Despite winning the Supercopa, reaching the semifinals of the Champions League and being the runners up in both La Liga and the Copa del Rey, Real Madrid’s season has been described by many as a failure.
However, their bastekball-playing counterparts have had their most prolific year in decades, winning the league, the Supercopa and reaching the final of the Euroleague for the first time in almost 20 years.
Playing for the same club, presided over by the same man – Florentino Perez – some may wonder how the two teams can be so different; one being so criticised and the other being so praised. There are a few crucial disparities that can explain the situation.
- The squad. Pablo Laso’s team is built around an immense sense of solidarity and team spirit. Unlike the football team, in Real’s basketball section there is no star that shines above the rest. Although Rudy Fernandez is highly above his team-mates in terms of salary, he is just one of the team on the court, where everybody sacrifices for the team to work as a perfect machine. Proof of that is the fact that the MVP of the league final was Felipe Reyes, who has started from the bench almost every game this season. Rudy and Nikola Mirotic, possibly the two men of the season, did not have their best performances in the final, but very cleverly and efficiently looked for a new role to help the team reach its objectives.
- An unassuming manager. Being Real Madrid’s manager is not an easy job, neither in football nor in basketball. Ettore Messina, one of the greatest basketball coaches at the moment, resigned from Real’s job because he couldn’t stand “the obligation of living with the anachronistic need for victory”. However, Jose Mourinho and Pablo Laso have faced that pressure in very different ways. The Portuguese took it as something personal and started a war with the press and with a number of his own players. Laso, however, could not care less when everybody suggested he was not prepared for the job. He treated the press kindly and always protected his players to create the perfect atmosphere for success to come.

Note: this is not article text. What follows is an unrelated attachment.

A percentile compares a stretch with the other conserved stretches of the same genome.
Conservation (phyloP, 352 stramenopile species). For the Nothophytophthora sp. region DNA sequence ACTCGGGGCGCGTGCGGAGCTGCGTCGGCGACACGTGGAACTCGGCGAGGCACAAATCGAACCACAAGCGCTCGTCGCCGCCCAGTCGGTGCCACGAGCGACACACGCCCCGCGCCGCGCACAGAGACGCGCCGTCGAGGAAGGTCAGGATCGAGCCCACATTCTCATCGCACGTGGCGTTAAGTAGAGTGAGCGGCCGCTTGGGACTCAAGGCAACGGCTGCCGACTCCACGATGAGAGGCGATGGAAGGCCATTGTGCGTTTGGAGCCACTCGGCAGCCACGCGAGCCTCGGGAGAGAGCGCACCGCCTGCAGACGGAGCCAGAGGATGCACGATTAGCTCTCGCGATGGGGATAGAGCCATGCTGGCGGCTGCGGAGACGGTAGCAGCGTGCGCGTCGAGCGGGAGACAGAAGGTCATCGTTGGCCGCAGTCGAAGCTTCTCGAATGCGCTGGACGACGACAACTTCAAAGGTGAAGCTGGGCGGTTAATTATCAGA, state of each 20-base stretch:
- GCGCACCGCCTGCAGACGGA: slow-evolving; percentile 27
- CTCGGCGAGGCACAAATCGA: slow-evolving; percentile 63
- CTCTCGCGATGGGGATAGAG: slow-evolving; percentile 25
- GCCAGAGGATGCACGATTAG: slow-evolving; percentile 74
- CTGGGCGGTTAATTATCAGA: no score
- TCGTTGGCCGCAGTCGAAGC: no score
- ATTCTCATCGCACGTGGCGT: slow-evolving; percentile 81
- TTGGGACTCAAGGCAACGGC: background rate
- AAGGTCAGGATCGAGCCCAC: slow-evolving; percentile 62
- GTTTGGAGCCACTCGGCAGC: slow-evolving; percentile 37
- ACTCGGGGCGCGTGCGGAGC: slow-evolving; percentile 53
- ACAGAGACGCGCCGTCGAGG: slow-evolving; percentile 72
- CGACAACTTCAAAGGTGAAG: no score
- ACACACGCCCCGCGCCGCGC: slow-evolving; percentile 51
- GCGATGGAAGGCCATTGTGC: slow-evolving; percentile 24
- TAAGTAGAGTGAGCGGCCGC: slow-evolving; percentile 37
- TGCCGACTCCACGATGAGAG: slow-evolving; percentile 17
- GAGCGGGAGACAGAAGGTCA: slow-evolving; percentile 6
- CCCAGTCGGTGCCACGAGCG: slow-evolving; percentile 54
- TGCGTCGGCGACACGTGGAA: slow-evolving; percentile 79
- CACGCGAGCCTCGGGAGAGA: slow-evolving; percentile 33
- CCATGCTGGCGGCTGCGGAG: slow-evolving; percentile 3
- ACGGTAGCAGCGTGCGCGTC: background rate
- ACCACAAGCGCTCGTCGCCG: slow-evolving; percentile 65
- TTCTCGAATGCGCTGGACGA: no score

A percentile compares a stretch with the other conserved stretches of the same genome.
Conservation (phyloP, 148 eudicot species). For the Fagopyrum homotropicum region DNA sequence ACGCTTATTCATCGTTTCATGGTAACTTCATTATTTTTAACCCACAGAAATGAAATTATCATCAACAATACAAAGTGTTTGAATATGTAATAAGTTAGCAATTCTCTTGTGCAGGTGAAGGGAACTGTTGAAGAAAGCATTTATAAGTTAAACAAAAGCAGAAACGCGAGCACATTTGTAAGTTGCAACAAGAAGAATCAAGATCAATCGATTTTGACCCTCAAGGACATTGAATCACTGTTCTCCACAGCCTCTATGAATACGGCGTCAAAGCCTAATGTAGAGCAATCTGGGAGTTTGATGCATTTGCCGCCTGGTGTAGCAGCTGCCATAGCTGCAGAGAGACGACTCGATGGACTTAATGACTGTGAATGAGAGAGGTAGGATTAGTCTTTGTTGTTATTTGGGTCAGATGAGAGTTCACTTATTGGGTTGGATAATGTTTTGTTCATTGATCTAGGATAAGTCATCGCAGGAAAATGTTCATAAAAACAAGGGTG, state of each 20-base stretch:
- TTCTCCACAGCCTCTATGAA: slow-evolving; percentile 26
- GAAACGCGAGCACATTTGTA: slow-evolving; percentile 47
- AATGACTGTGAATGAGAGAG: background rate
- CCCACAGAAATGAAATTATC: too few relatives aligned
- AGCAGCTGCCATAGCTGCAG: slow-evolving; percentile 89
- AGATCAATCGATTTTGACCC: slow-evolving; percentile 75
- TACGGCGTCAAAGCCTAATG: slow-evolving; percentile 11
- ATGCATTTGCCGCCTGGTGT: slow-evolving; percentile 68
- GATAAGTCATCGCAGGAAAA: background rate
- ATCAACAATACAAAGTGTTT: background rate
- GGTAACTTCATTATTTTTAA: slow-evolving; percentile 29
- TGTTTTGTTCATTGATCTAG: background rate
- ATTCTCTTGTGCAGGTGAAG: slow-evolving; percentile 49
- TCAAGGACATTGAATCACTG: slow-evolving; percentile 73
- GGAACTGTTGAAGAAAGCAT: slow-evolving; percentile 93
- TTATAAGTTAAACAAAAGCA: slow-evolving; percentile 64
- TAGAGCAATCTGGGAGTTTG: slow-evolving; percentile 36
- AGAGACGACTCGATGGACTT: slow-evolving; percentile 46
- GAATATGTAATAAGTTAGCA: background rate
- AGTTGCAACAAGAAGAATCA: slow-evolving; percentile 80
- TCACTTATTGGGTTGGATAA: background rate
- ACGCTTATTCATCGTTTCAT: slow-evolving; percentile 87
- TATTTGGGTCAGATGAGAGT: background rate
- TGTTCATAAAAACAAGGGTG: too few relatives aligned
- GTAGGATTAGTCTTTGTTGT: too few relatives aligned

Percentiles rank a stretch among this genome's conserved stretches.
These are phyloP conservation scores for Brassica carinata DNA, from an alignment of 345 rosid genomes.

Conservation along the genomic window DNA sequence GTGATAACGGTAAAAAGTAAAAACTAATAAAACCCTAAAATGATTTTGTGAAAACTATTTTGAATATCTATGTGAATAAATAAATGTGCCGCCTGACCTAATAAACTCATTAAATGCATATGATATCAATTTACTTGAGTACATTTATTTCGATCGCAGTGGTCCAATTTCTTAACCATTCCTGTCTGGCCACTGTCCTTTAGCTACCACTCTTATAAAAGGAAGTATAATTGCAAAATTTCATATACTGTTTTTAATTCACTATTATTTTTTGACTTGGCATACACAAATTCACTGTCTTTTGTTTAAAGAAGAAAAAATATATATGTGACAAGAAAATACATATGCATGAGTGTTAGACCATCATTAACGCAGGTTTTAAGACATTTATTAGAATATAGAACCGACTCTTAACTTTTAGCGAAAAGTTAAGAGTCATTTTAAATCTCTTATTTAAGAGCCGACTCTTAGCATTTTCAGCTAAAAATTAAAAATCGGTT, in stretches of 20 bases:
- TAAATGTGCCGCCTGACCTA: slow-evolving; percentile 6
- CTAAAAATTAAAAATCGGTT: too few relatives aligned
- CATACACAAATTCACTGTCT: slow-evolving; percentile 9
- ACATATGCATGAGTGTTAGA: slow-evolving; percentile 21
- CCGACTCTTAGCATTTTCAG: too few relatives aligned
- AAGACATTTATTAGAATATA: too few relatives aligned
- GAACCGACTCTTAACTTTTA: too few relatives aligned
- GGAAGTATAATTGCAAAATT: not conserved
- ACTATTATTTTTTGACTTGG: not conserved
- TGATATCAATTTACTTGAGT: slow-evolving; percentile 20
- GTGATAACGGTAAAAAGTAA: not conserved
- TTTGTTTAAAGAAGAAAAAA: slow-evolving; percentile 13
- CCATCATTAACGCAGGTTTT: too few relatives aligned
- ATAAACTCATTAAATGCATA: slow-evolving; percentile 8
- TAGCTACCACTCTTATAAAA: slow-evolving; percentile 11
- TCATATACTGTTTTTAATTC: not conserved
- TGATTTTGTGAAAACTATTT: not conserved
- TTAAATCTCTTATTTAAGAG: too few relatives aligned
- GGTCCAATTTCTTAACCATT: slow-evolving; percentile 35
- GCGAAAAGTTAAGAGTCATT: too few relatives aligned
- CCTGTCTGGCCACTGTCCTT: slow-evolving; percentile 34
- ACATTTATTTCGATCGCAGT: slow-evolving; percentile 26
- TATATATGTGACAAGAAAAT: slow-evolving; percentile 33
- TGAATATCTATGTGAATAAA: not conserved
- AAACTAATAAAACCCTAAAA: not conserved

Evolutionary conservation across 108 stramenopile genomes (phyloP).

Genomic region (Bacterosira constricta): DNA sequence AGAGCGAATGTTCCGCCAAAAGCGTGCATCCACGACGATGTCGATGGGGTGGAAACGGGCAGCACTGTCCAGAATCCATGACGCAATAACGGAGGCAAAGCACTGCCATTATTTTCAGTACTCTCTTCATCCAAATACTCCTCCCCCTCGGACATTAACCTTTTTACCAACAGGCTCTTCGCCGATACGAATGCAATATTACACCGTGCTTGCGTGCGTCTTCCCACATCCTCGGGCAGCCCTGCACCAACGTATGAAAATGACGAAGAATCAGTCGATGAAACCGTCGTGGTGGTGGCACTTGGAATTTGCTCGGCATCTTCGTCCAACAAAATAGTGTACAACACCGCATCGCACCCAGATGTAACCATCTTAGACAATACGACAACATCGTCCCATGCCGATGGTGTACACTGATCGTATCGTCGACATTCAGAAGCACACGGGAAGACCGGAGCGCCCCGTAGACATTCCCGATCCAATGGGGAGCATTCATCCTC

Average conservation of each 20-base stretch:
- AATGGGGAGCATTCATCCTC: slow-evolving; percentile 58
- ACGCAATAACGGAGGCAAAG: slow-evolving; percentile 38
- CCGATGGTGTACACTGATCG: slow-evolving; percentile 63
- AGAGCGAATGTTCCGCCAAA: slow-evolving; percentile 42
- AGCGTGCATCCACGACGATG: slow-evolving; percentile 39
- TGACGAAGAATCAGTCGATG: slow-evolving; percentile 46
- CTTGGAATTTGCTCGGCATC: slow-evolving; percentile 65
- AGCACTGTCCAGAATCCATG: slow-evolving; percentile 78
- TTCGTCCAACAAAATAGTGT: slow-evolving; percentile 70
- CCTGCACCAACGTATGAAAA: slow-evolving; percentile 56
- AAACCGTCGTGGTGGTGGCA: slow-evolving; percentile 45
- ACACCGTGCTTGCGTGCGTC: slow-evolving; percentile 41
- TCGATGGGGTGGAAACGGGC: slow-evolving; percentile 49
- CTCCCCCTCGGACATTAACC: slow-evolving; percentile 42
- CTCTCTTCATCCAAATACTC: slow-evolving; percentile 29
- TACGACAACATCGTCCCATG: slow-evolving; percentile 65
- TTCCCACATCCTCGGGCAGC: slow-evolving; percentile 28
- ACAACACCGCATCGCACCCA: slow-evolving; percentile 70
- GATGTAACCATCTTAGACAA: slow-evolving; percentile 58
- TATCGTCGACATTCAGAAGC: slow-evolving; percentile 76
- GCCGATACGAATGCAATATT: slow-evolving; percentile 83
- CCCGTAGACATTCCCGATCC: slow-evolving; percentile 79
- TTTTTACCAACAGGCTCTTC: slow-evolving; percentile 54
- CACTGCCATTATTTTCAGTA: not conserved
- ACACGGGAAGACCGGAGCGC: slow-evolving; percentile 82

- An excellent technical team. Juan Carlos Sanchez and Alberto Herreros have completed a brilliant job as sports directors of the basketball section. They have proved that rather than signing every possible world class star, sometimes it’s enough with just bringing in a bunch of hard workers who add spirit and sacrifice. No big names were added to Real’s basketball squad last summer, but Slaughter, Draper and Hettsheimeir gave the team exactly what they needed to go a step farther and become the best in Spain and top-2 in Europe. Mourinho’s project possibly lacked the figure of a sports director who would take some pressure off him around squad planning and the scouting jobs.
Of course analysing the problems of Mourinho’s era would need a deeper article, and the choice of calling it a failure depends on the subjective view of the person who judges. But there are certainly a few obvious aspects that Florentino Perez could correct in the football team to obtain better results in the upcoming seasons. In basketball, he has nailed it.